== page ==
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Quote:

sgrim wrote:
Grip Studs look to be at least 2x more expensive than other options.
Are they that much better than say, tire screws, or aluminum studs?

I mostly use Chota STL shoes which will readily accept any stud out there and I have tried them all.

Ice screws used for tires used in ice racing or the Chota STL studs are REALLY sharp, really cheap, grip like crazy and are made of hardened steel however, they wear out quickly and when worn out they suck but if you are willing to change them after almost every fishing trip, nothing grips better when they are NEW.

BTW – They are SO sharp when new if you step on your fly line you will end up with TWO fly lines…

…trust me I know from experience.

Other downsides are they only come in one option that looks VERY much like a regular hex head sheet metal screw so they can protrude too far beyond the sole depending on the sole type & design. They also have a regular sheet metal thread so they don’t hold as well, especially in holes that accepted studs a few times, in felt or if you over torque them.

Hardware store hex head sheet metal screws are similar in design; they are cheap but are not made of hardened steel and are nowhere near as sharp as the Chota STL or ice screws. Bottom line, while they are cheap they wear out even faster and don’t grip as well so expect to change them more often than ice screws for maximum grip.

Grip Studs, the Orvis Posigrip, L.L. Bean Maxi Grip, Chota Long Rifle and Simms Hard Bite are all carbide studs which won’t dull AS fast but definitely don’t grip as well except when they are brand new. However to be honest only the Orvis Posigrip and the Chota Long Rife really have any bite that compares to a New Chota STL or ice screw.

One downside to all of these carbide studs EXCEPT the Grip Stud is they only come in one option that looks like a regular hex head sheet metal screw with a regular sheet metal screw thread. This causes the same issues with loosening and protrusion ALTHOUGH the L.L. Bean Maxi Grip have a considerably smaller head.

BTW – The L.L. Bean Maxi Grip is what they use on their wading shoes.

Another downside to carbide is very hard rocks. If carbide studs protrude too far beyond the rubber or felt sole so only the carbide is making contact with the rocks, you WILL slide on a hard smooth rock. When I fish places like that, I temporarily replace my carbide studs for brand new Chota STL or ice screws.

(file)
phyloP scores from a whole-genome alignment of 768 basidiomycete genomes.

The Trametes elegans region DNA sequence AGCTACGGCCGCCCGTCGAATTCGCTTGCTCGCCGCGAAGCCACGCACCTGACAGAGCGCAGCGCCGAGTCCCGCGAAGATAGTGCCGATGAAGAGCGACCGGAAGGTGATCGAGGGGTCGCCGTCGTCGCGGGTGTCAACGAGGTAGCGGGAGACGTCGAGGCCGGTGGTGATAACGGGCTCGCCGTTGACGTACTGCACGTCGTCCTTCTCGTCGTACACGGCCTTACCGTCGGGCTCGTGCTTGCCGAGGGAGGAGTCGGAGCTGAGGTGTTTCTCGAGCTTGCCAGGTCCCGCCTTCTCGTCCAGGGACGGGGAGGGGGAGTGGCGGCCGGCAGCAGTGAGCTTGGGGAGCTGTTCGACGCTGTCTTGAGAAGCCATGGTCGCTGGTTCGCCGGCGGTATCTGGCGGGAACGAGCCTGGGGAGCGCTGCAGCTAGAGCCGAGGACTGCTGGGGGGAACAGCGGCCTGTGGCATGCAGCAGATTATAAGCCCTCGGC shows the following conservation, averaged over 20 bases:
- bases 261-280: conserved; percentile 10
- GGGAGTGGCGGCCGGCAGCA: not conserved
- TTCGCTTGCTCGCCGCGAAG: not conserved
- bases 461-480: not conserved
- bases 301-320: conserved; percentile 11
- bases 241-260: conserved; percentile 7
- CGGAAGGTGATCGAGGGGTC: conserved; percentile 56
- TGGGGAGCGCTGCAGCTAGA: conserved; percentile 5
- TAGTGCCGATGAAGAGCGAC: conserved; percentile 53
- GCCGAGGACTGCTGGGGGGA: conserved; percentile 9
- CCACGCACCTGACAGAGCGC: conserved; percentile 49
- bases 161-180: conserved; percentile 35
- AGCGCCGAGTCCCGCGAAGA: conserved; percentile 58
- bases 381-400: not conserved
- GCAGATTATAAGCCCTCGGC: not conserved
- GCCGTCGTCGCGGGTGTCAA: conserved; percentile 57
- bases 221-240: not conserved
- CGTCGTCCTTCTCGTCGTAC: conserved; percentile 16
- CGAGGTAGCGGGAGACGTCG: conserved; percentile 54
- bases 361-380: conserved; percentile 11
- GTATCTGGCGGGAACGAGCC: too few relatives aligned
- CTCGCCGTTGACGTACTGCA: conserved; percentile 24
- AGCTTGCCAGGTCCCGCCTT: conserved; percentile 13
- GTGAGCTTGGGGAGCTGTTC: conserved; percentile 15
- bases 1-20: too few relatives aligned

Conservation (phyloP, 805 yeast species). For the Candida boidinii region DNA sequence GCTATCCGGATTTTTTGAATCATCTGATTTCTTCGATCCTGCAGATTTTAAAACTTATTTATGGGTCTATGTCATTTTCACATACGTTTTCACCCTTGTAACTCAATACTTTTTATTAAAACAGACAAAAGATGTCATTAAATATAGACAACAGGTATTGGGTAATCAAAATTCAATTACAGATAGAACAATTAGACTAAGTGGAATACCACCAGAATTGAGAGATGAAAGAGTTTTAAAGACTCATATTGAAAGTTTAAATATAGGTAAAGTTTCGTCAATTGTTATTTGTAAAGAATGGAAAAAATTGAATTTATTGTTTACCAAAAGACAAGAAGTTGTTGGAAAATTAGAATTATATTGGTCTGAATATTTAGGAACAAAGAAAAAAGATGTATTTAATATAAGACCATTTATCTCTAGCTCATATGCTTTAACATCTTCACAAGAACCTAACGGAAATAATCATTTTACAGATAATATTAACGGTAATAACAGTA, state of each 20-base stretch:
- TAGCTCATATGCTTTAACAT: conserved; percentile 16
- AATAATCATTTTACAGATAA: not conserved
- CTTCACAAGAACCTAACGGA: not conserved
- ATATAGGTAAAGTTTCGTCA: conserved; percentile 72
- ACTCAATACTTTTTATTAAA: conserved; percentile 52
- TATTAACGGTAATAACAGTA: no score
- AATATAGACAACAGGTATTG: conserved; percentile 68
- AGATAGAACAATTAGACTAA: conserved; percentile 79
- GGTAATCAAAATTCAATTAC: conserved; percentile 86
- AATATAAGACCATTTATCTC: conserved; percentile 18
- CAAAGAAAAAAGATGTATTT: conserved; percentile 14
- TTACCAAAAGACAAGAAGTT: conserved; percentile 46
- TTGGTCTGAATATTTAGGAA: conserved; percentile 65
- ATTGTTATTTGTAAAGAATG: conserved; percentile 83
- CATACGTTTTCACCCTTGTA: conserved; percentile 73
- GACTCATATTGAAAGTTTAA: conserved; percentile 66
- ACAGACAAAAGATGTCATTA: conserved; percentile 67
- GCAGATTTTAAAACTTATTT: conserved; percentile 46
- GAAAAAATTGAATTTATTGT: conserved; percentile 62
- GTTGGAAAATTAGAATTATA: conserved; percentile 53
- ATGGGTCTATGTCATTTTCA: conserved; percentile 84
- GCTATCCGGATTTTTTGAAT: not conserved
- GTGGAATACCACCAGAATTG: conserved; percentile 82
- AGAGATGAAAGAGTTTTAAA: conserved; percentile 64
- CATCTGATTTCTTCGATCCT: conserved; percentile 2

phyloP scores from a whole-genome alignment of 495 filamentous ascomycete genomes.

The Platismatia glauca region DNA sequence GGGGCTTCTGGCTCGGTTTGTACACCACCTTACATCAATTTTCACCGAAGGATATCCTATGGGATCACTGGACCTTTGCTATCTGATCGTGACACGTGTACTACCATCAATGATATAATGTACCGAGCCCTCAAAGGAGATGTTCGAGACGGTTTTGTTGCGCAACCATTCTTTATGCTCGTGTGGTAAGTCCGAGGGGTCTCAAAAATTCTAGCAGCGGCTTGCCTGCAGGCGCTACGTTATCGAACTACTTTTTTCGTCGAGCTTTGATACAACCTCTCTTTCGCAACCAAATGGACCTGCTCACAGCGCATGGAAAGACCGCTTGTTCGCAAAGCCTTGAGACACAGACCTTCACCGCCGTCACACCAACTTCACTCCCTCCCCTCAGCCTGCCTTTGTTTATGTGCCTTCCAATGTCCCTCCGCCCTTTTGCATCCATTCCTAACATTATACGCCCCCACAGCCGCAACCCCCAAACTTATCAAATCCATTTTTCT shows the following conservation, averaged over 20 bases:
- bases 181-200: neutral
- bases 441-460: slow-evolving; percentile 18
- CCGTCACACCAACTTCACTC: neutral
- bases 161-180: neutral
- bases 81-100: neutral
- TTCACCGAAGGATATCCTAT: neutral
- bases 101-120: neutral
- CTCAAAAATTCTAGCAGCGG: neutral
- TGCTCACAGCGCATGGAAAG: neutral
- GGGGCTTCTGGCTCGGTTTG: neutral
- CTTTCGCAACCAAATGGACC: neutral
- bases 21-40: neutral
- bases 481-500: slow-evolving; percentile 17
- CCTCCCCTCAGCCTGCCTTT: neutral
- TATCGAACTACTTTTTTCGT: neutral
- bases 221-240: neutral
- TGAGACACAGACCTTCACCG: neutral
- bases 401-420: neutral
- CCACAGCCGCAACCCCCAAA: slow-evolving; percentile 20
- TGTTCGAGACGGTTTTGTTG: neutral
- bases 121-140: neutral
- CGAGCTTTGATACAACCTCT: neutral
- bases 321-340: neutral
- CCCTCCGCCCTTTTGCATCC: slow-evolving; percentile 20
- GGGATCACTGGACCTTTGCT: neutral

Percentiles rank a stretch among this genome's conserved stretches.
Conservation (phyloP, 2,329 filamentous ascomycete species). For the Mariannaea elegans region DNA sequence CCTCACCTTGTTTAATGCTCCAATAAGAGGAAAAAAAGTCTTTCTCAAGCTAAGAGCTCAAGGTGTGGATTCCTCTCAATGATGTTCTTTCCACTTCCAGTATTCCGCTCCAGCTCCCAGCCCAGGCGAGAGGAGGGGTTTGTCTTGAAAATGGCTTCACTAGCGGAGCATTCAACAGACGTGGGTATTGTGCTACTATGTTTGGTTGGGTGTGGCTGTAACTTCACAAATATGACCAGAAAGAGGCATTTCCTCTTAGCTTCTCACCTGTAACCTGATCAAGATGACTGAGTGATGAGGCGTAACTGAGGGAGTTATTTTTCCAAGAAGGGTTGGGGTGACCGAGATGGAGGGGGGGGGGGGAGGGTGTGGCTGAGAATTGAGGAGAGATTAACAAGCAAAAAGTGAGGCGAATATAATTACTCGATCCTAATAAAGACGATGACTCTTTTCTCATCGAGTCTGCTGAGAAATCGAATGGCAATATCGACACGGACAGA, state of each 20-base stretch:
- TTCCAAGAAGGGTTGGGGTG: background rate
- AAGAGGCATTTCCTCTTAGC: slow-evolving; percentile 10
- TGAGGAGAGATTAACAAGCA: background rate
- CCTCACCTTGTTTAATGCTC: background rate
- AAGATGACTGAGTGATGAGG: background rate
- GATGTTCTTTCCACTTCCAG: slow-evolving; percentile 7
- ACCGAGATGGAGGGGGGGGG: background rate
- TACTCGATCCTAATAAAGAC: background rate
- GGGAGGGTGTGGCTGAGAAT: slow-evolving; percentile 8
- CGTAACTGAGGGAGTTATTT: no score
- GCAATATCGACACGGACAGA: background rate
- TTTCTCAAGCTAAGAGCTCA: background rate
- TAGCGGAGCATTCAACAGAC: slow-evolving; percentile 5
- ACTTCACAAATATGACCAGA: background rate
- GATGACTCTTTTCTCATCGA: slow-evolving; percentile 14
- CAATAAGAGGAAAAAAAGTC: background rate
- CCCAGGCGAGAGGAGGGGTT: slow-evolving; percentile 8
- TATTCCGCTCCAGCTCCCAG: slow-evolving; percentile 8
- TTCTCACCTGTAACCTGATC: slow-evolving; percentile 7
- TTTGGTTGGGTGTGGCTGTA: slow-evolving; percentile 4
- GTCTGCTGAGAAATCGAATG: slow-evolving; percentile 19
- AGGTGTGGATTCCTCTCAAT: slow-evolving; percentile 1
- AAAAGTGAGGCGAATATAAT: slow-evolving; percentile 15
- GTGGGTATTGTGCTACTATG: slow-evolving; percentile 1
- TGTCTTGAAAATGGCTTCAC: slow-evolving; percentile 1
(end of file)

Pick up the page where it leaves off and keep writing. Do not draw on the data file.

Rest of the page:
I have also tried aluminum bars and even aluminum sheet metal screws at those places but I still like NEW ice or STL studs better. Some of the aluminum disc options like the Korkers Triple Threat Aluminum Hex disks look interesting, but I might try plain aluminum washers first. I just don’t know how comfortable they will be to walk or hike in.

The problem with regular screw studs is unless you are wearing a shoe that is made to accept them like the Chota or Simms, expect lackluster results in regards to staying put or achieving the ideal sole to stud contact ratio.

This is why Grip Studs excel. They have so many different option that you should be able to find the perfect stud for any shoe AND the thread is totally different and when installed properly won’t come out like a sheet metal screw can.

No one stud is perfect for all shoes or all places. To be be honest; studs aren’t perfect for all places.

Bottom line the choice is yours ‘cause it’s your money and your arse if you fall.

Posted on: 9/12 16:00


Re: Grip studs review
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Thank you Bamboozle - good info. ^

Posted on: 9/12 20:06


Re: Grip studs review

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2016/6/9 9:49
From Glenmoore
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Great response. Thank you!

Posted on: 9/12 20:28


Re: Grip studs review

Joined:
2006/9/23 0:52
From Williamsport, PA
Posts: 532
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Quote:

Tiogadog wrote:
Quote:

bigjohn58 wrote:
IF I was ever going to try screw in style studs again (I have no plans of ever doing it again though) these Grip Studs is what I would try. Normal screw in style studs just can't handle the torque no matter the boot or stud brand.


bigjohn:

What are you using in lieu of studs?


Korkers with interchangeable soles...I have the Wraptrs and honestly they are the best boot I have ever worn. Also the easiest of all companies I ever had to deal with a warranty issue too!

Posted on: 9/13 8:44